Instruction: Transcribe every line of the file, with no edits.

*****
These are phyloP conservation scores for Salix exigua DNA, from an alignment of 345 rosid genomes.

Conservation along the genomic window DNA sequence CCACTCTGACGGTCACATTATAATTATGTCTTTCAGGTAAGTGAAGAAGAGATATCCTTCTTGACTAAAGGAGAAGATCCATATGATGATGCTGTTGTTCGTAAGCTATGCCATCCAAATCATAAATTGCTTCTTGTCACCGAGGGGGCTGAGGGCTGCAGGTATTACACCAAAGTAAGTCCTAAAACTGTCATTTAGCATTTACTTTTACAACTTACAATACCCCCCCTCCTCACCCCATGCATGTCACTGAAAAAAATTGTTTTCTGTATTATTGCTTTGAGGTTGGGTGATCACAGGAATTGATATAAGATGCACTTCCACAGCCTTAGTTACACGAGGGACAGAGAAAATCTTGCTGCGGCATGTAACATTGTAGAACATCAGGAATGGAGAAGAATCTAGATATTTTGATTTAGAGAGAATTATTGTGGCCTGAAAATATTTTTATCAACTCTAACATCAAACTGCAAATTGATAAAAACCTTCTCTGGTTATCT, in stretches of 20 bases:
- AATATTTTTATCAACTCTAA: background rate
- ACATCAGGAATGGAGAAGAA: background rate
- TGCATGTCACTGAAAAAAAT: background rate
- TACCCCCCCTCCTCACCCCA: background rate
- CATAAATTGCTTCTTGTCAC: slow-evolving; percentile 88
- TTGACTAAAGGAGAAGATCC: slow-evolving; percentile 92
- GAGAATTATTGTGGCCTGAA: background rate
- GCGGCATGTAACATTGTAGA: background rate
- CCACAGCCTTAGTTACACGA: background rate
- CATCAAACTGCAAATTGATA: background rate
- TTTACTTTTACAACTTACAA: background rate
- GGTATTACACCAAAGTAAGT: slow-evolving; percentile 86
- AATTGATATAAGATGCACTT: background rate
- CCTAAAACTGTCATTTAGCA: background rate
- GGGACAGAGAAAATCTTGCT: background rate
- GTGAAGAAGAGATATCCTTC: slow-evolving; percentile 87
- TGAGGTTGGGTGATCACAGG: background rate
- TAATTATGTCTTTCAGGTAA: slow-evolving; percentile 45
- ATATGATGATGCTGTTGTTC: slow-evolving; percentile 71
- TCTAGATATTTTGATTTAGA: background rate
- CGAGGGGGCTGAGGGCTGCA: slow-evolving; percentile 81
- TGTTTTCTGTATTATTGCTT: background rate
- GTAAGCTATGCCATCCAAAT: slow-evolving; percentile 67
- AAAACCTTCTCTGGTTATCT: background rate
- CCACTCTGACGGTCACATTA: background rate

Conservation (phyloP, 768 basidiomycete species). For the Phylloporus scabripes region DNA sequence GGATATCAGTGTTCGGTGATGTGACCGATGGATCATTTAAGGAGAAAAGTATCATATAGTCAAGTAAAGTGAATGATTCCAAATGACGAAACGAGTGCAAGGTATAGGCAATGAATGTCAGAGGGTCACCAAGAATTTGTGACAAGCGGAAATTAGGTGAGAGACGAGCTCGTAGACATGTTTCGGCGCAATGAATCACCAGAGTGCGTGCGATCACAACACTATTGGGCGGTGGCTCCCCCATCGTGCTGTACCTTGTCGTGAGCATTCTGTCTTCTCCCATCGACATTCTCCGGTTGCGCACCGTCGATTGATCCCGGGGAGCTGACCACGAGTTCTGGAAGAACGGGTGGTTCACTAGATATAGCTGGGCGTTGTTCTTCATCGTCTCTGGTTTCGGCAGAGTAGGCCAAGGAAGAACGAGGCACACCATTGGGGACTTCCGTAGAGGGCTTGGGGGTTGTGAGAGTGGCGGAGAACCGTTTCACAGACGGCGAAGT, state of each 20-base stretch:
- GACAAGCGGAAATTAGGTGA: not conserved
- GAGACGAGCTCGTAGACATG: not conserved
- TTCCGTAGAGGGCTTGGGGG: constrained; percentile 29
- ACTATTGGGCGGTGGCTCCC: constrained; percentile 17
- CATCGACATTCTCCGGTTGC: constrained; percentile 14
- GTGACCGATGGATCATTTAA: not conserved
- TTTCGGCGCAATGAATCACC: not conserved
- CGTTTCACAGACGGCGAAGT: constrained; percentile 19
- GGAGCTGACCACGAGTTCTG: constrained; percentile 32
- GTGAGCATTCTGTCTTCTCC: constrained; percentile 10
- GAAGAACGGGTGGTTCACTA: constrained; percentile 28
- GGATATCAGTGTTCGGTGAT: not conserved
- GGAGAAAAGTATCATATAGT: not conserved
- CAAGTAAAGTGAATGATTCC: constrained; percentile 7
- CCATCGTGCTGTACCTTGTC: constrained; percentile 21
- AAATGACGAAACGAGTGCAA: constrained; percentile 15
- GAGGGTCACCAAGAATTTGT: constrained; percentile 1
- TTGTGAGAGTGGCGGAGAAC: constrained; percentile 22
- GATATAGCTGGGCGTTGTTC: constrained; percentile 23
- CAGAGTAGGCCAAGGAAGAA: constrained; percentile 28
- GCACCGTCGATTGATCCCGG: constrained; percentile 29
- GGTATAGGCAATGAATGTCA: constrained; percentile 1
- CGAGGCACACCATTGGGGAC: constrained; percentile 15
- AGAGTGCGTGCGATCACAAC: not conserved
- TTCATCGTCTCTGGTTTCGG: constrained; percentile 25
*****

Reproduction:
These are phyloP conservation scores for Salix exigua DNA, from an alignment of 345 rosid genomes.

Conservation along the genomic window DNA sequence CCACTCTGACGGTCACATTATAATTATGTCTTTCAGGTAAGTGAAGAAGAGATATCCTTCTTGACTAAAGGAGAAGATCCATATGATGATGCTGTTGTTCGTAAGCTATGCCATCCAAATCATAAATTGCTTCTTGTCACCGAGGGGGCTGAGGGCTGCAGGTATTACACCAAAGTAAGTCCTAAAACTGTCATTTAGCATTTACTTTTACAACTTACAATACCCCCCCTCCTCACCCCATGCATGTCACTGAAAAAAATTGTTTTCTGTATTATTGCTTTGAGGTTGGGTGATCACAGGAATTGATATAAGATGCACTTCCACAGCCTTAGTTACACGAGGGACAGAGAAAATCTTGCTGCGGCATGTAACATTGTAGAACATCAGGAATGGAGAAGAATCTAGATATTTTGATTTAGAGAGAATTATTGTGGCCTGAAAATATTTTTATCAACTCTAACATCAAACTGCAAATTGATAAAAACCTTCTCTGGTTATCT, in stretches of 20 bases:
- AATATTTTTATCAACTCTAA: background rate
- ACATCAGGAATGGAGAAGAA: background rate
- TGCATGTCACTGAAAAAAAT: background rate
- TACCCCCCCTCCTCACCCCA: background rate
- CATAAATTGCTTCTTGTCAC: slow-evolving; percentile 88
- TTGACTAAAGGAGAAGATCC: slow-evolving; percentile 92
- GAGAATTATTGTGGCCTGAA: background rate
- GCGGCATGTAACATTGTAGA: background rate
- CCACAGCCTTAGTTACACGA: background rate
- CATCAAACTGCAAATTGATA: background rate
- TTTACTTTTACAACTTACAA: background rate
- GGTATTACACCAAAGTAAGT: slow-evolving; percentile 86
- AATTGATATAAGATGCACTT: background rate
- CCTAAAACTGTCATTTAGCA: background rate
- GGGACAGAGAAAATCTTGCT: background rate
- GTGAAGAAGAGATATCCTTC: slow-evolving; percentile 87
- TGAGGTTGGGTGATCACAGG: background rate
- TAATTATGTCTTTCAGGTAA: slow-evolving; percentile 45
- ATATGATGATGCTGTTGTTC: slow-evolving; percentile 71
- TCTAGATATTTTGATTTAGA: background rate
- CGAGGGGGCTGAGGGCTGCA: slow-evolving; percentile 81
- TGTTTTCTGTATTATTGCTT: background rate
- GTAAGCTATGCCATCCAAAT: slow-evolving; percentile 67
- AAAACCTTCTCTGGTTATCT: background rate
- CCACTCTGACGGTCACATTA: background rate

Conservation (phyloP, 768 basidiomycete species). For the Phylloporus scabripes region DNA sequence GGATATCAGTGTTCGGTGATGTGACCGATGGATCATTTAAGGAGAAAAGTATCATATAGTCAAGTAAAGTGAATGATTCCAAATGACGAAACGAGTGCAAGGTATAGGCAATGAATGTCAGAGGGTCACCAAGAATTTGTGACAAGCGGAAATTAGGTGAGAGACGAGCTCGTAGACATGTTTCGGCGCAATGAATCACCAGAGTGCGTGCGATCACAACACTATTGGGCGGTGGCTCCCCCATCGTGCTGTACCTTGTCGTGAGCATTCTGTCTTCTCCCATCGACATTCTCCGGTTGCGCACCGTCGATTGATCCCGGGGAGCTGACCACGAGTTCTGGAAGAACGGGTGGTTCACTAGATATAGCTGGGCGTTGTTCTTCATCGTCTCTGGTTTCGGCAGAGTAGGCCAAGGAAGAACGAGGCACACCATTGGGGACTTCCGTAGAGGGCTTGGGGGTTGTGAGAGTGGCGGAGAACCGTTTCACAGACGGCGAAGT, state of each 20-base stretch:
- GACAAGCGGAAATTAGGTGA: not conserved
- GAGACGAGCTCGTAGACATG: not conserved
- TTCCGTAGAGGGCTTGGGGG: constrained; percentile 29
- ACTATTGGGCGGTGGCTCCC: constrained; percentile 17
- CATCGACATTCTCCGGTTGC: constrained; percentile 14
- GTGACCGATGGATCATTTAA: not conserved
- TTTCGGCGCAATGAATCACC: not conserved
- CGTTTCACAGACGGCGAAGT: constrained; percentile 19
- GGAGCTGACCACGAGTTCTG: constrained; percentile 32
- GTGAGCATTCTGTCTTCTCC: constrained; percentile 10
- GAAGAACGGGTGGTTCACTA: constrained; percentile 28
- GGATATCAGTGTTCGGTGAT: not conserved
- GGAGAAAAGTATCATATAGT: not conserved
- CAAGTAAAGTGAATGATTCC: constrained; percentile 7
- CCATCGTGCTGTACCTTGTC: constrained; percentile 21
- AAATGACGAAACGAGTGCAA: constrained; percentile 15
- GAGGGTCACCAAGAATTTGT: constrained; percentile 1
- TTGTGAGAGTGGCGGAGAAC: constrained; percentile 22
- GATATAGCTGGGCGTTGTTC: constrained; percentile 23
- CAGAGTAGGCCAAGGAAGAA: constrained; percentile 28
- GCACCGTCGATTGATCCCGG: constrained; percentile 29
- GGTATAGGCAATGAATGTCA: constrained; percentile 1
- CGAGGCACACCATTGGGGAC: constrained; percentile 15
- AGAGTGCGTGCGATCACAAC: not conserved
- TTCATCGTCTCTGGTTTCGG: constrained; percentile 25